With most (I think) of the major sub-assemblies done, it’s time to start getting the hull ready for paint. Because of all the different materials used, I want to prime the upper hull before I lay down color; experience has shown me that acrylic paint doesn’t adhere well to brass.
I masked off the off the crew compartment and engine bay:
I had considered waiting until very late in the build to put the detail parts in place on the hull. But because of the fairly involved paint scheme I have in mind, getting the details to fit with the color scheme would be substantially easier if they were painted along with everything else on the hull. That means details get added now. The first thing I did was to shorten the front lifting loops and while the glue was setting up, I trimmed and blended where I had shortened the rear lifting loops. That took so long that the glue on the front loops had set up by the time I was finished with the rear and then did those also.
Then I started bending PE parts for head and taillight guards from Verlinden’s Sherman detail set and I used NMTD’s resin guard for the siren:
Doing lenses of any hue with paint doesn’t work for me – it just screams I’M A MODEL. I wanted to try something different for the headlights. The New Tiger Models Direct (NTMD) makes a set of headlights and guards. I had originally intended to use the clear resin headlights that came with the set, but decided to get daring. I used the opaque resin parts instead because clear lens covers also come with the set. For a little more visual impact, I decided to leave the lens off one headlight completely (I mean it’s a tank and the lights are glass, so no great stretch for one of the headlights to be broken). For the other headlight I decided to try and make the reflector out of thick aluminum. I used the headlight itself as my buck and sharpened and shaped a bamboo chopstick to use as my form and very gently pressed the stick into the aluminum while it was in place over the headlight:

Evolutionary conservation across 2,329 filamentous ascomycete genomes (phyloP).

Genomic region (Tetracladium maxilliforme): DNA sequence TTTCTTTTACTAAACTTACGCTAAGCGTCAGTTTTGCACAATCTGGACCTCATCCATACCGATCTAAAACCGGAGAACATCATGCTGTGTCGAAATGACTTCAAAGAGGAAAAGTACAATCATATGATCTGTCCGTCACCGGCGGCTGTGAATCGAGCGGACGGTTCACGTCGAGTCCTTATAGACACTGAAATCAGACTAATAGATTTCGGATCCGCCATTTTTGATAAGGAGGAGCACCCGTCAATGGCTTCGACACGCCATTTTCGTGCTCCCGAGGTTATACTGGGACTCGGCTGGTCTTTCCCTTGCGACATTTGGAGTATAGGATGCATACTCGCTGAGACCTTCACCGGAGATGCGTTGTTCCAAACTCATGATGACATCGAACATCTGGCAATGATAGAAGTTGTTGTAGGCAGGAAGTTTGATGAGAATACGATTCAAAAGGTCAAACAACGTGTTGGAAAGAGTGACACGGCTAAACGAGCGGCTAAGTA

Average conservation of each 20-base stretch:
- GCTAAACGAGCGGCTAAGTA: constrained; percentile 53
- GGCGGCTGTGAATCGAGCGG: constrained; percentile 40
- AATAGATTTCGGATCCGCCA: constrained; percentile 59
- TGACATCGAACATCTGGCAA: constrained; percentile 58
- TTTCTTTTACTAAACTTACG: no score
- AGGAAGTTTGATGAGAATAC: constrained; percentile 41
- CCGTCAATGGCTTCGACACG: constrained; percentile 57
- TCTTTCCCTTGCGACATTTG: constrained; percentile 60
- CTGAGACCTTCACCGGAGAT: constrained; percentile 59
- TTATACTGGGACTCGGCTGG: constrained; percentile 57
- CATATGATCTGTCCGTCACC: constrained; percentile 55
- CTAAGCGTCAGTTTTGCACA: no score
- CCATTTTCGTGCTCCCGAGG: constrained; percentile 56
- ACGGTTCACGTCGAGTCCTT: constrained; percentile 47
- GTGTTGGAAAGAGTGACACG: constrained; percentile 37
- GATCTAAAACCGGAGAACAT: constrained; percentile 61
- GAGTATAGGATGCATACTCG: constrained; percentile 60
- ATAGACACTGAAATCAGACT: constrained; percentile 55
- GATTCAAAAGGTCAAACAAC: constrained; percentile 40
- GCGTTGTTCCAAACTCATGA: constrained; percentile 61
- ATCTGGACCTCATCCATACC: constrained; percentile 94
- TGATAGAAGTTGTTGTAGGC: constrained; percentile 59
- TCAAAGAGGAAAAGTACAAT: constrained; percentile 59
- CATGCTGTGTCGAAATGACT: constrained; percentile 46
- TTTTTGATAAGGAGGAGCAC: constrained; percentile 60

Using small scissors I cut away most of the excess:
After pressing and gluing the aluminum reflector into the headlight bucket, I did the fine trimming with a round-tip hobby knife then placed the lens over the reflector. I liked it, so I glued the lens in place and then used white glue to hold both headlights to see how they work. I liked that, too:
Moving to the back of the tank, I added the spare track links to the racks. Reference photos showed that the spare links were overpainted OD green (as was everything else on the tank when it got a coat of paint, including dirt, spare tracks, and whatever else was strapped to it), so I added them to the racks and then added the fold-down shelf:
I successfully glued one of the taillight protectors in place, but when I was doing the second one, evidently I had another brain fade. I thought I had the knife positioned properly but something shifted, I didn’t notice it had, and I ended up cutting a quarter of an inch off the protector instead of a profoundly thin piece as I’d intended to do.
[Insert colorful invective here]
Turn off the lights, walk away, get a good night’s sleep (for a change, surprisingly), and the next morning while having
life’s blood coffee and just ruminating on my options, I remembered (for a change, surprisingly) that I have 005 copper shim stock on hand. Okay, using the ruined guard as a basic template, I traced the shape onto the shim stock and using the small scissors again, cut out a new piece: